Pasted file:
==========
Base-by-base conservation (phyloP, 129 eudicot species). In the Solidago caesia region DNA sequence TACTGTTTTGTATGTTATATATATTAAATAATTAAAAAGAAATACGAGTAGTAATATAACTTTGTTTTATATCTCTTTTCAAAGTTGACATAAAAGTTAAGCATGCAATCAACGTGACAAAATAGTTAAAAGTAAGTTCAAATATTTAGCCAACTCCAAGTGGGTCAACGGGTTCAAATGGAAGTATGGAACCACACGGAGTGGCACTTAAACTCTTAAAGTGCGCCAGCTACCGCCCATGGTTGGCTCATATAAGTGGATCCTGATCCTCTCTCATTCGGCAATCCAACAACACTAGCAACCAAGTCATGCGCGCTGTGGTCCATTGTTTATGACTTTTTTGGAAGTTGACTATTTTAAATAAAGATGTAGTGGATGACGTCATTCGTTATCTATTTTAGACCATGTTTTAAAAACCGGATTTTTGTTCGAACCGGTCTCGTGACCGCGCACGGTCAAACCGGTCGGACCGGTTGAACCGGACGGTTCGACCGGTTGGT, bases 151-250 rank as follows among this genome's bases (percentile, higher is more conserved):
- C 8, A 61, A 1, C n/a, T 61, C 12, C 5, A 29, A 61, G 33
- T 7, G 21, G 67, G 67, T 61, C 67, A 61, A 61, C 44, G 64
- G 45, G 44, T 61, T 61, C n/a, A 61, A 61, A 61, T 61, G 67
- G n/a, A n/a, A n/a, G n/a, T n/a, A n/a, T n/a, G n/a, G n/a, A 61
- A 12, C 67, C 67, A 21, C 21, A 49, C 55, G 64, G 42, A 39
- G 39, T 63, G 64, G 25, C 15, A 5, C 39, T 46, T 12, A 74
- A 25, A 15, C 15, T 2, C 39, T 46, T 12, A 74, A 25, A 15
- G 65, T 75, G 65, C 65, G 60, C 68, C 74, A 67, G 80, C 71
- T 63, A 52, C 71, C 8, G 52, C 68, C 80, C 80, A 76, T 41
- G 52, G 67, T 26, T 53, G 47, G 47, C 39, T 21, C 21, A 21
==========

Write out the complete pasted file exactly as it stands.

Base-by-base conservation (phyloP, 129 eudicot species). In the Solidago caesia region DNA sequence TACTGTTTTGTATGTTATATATATTAAATAATTAAAAAGAAATACGAGTAGTAATATAACTTTGTTTTATATCTCTTTTCAAAGTTGACATAAAAGTTAAGCATGCAATCAACGTGACAAAATAGTTAAAAGTAAGTTCAAATATTTAGCCAACTCCAAGTGGGTCAACGGGTTCAAATGGAAGTATGGAACCACACGGAGTGGCACTTAAACTCTTAAAGTGCGCCAGCTACCGCCCATGGTTGGCTCATATAAGTGGATCCTGATCCTCTCTCATTCGGCAATCCAACAACACTAGCAACCAAGTCATGCGCGCTGTGGTCCATTGTTTATGACTTTTTTGGAAGTTGACTATTTTAAATAAAGATGTAGTGGATGACGTCATTCGTTATCTATTTTAGACCATGTTTTAAAAACCGGATTTTTGTTCGAACCGGTCTCGTGACCGCGCACGGTCAAACCGGTCGGACCGGTTGAACCGGACGGTTCGACCGGTTGGT, bases 151-250 rank as follows among this genome's bases (percentile, higher is more conserved):
- C 8, A 61, A 1, C n/a, T 61, C 12, C 5, A 29, A 61, G 33
- T 7, G 21, G 67, G 67, T 61, C 67, A 61, A 61, C 44, G 64
- G 45, G 44, T 61, T 61, C n/a, A 61, A 61, A 61, T 61, G 67
- G n/a, A n/a, A n/a, G n/a, T n/a, A n/a, T n/a, G n/a, G n/a, A 61
- A 12, C 67, C 67, A 21, C 21, A 49, C 55, G 64, G 42, A 39
- G 39, T 63, G 64, G 25, C 15, A 5, C 39, T 46, T 12, A 74
- A 25, A 15, C 15, T 2, C 39, T 46, T 12, A 74, A 25, A 15
- G 65, T 75, G 65, C 65, G 60, C 68, C 74, A 67, G 80, C 71
- T 63, A 52, C 71, C 8, G 52, C 68, C 80, C 80, A 76, T 41
- G 52, G 67, T 26, T 53, G 47, G 47, C 39, T 21, C 21, A 21